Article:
For a little bit of independence, Senator George Voinovich is this week's Backbencher of the Week.

Saturday, August 8, 2009

Politicians are Tools

Apparently White House Chief of Staff Rahm Emmanuel and Sen Ben Nelson(D-NE) are both upset that progressive groups are running ads pressuring Democratic members of Congress to vote for a more progressive health care bill. 

Let me put this as bluntly as possible, politicians are tools that people use to get their government to do what the electorate wants.  Public pressure is one of the methods that people use to get their elected tools to work and actually do what they were sent to Washington to do.

Left to their own device most politicians would not do anything.  The quickest way to get unwanted attention in Washington is to do something.  Watch C-SPAN 2 for a day and you will see that the average day in the Senate is marked by speeches and the calling of the roll.

There is a story about Franklin Roosevelt meeting with a bunch of activist types who were lobbying on behalf of a particular bill.  President Roosevelt told them, "I agree with you, I want to do it, Now go make me do it."  Washington politicians make a good salary and their jobs come with some great perks.  If they don't want to be made to do what they were sent to Washington to do then they should find a different line of work.  Many of the amendments in the Constitution, especially the ones concerning freedom of assembly, speech, and petition, grant the people the untrammeled right to pressure politicians.  If politicians don't like that fact, they ought to leave Washington before they break their oaths to support and defend the constitution.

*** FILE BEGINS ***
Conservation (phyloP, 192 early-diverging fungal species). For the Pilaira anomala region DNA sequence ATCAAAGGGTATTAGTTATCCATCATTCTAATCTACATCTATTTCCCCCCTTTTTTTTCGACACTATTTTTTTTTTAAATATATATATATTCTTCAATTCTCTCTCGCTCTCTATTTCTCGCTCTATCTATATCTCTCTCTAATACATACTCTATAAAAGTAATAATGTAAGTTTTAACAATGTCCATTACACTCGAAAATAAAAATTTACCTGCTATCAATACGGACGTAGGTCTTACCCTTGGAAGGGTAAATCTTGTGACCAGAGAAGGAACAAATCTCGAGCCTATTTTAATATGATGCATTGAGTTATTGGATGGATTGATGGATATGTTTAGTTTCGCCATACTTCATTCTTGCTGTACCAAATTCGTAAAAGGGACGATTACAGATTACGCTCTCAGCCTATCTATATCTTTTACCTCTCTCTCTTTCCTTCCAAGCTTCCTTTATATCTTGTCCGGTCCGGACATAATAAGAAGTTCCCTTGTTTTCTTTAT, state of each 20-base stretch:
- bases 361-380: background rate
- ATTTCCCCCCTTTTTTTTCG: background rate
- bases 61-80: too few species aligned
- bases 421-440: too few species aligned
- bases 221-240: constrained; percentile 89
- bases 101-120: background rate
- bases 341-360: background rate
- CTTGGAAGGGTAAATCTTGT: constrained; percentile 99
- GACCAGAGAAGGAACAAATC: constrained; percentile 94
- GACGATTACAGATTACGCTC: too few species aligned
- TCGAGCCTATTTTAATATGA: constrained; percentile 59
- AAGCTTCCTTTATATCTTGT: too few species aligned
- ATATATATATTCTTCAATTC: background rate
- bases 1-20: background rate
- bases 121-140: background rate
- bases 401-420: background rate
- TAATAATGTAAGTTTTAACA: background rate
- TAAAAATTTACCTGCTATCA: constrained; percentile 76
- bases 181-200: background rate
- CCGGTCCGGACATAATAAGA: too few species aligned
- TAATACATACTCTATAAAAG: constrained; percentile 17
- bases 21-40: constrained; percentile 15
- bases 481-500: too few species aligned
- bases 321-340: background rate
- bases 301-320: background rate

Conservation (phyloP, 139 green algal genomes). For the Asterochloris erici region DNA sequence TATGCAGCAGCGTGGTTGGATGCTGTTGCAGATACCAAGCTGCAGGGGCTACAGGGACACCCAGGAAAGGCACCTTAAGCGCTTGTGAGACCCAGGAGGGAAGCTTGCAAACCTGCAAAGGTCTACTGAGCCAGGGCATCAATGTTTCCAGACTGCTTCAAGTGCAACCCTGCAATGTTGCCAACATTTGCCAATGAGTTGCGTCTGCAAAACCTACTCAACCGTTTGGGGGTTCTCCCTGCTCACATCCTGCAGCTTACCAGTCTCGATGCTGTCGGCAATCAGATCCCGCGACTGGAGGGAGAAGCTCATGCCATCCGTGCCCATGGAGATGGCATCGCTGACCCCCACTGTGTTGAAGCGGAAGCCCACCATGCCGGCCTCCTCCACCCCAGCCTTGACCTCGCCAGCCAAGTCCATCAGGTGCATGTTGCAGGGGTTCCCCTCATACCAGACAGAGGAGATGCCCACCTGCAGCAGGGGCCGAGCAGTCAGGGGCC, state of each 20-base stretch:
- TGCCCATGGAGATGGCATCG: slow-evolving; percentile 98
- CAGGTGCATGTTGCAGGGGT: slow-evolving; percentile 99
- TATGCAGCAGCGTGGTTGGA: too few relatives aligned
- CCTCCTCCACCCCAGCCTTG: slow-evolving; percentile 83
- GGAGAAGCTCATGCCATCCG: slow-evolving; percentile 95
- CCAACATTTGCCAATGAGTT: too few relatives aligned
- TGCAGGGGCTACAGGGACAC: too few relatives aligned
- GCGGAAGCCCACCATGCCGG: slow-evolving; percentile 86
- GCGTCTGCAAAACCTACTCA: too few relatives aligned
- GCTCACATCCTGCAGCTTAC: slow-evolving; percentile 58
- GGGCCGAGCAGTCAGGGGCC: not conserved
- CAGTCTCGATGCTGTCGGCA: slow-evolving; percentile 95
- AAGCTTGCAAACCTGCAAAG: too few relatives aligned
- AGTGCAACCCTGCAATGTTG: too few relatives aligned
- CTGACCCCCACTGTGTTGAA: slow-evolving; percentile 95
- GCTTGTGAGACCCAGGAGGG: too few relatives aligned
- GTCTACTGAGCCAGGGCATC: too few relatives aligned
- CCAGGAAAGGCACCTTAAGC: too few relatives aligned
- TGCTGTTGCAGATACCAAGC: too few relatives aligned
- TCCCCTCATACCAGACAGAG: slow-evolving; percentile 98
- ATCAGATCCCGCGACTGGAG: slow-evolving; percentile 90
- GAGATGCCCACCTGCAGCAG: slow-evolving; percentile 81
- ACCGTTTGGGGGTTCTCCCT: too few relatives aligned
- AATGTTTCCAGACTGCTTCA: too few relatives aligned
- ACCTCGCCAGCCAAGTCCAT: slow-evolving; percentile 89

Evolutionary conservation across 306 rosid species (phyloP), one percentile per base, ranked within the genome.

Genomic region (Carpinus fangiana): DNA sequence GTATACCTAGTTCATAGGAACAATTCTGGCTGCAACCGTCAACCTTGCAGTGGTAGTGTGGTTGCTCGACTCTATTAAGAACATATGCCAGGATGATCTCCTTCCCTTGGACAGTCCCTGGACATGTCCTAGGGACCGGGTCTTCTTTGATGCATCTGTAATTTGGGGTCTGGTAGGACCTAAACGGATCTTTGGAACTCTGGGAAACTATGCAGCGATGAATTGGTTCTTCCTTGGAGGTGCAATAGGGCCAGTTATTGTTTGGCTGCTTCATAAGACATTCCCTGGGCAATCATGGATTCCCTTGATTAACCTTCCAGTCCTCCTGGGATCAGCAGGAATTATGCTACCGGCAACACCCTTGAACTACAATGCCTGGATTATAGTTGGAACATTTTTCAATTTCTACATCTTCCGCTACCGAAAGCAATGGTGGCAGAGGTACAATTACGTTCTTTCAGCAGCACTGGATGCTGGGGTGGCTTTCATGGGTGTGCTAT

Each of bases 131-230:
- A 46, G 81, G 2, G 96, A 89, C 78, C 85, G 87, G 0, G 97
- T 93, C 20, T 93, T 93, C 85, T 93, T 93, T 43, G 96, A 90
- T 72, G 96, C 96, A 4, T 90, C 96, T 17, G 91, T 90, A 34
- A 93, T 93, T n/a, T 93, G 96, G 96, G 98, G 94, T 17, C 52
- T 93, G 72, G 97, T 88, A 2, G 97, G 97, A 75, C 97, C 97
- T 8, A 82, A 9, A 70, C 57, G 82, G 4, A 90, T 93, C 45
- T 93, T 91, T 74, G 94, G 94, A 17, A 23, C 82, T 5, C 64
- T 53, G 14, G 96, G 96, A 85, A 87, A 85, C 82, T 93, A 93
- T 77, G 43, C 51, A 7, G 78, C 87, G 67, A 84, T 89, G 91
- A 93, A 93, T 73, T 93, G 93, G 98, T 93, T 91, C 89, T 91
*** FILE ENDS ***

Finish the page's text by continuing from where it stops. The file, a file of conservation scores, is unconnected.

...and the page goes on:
To put this in language that Rahm can understand, "Shut the f*ck up and listen to the people."

Friday, August 7, 2009

Iowa GOP Going Back in Time?

The Iowa Republican Party is having trouble recruiting challengers to take on incumbent Governor Chet Culver.  This is not a good sign for the Iowa GOP because, like many incumbent governors facing election in 2010, Culver could be vulnerable.  In their desire to unseat Culver, some in the GOP are turning to former Governor Terry Branstad.  An article in today's Des Moines Register outlines Branstad's chances in a GOP primary.  

There are a couple of things to take from this article.  One of those is the article does not address the fact the Iowa is a swing state that is going increasingly Democratic.  Democrats have won the last 3 gubernatorial elections and Obama won Iowa by almost 10 points.  Would a Republican, even a popular former governor, fare well in an increasingly blue state.

Another thing is that Branstad built his reputation as a pragmatic conservative who could get things done.  There were many such Republican governors in the 1990's; they include Michigan's John Engler, Illinois' Jim Edgar, Wisconsin's Tommy Thompson, and even George W. Bush in his Texas incarnation when he worked with a Democratic Lt. Governor.  Branstad worked with a Democratic legislature to pass budgets that included increases in the sales tax.  Branstad also supported the lottery, and bringing casino gambling to Iowa.  At the same time, Branstad never got the reputation as a crusading cultural conservative.  As Governor, Branstad did nominate the justice who wrote the opinion that legalized same-sex marriage in Iowa.  The article makes it clear that it is an open question as to whether the tea-party, christianist rump that is the modern GOP would even get behind the former Governor.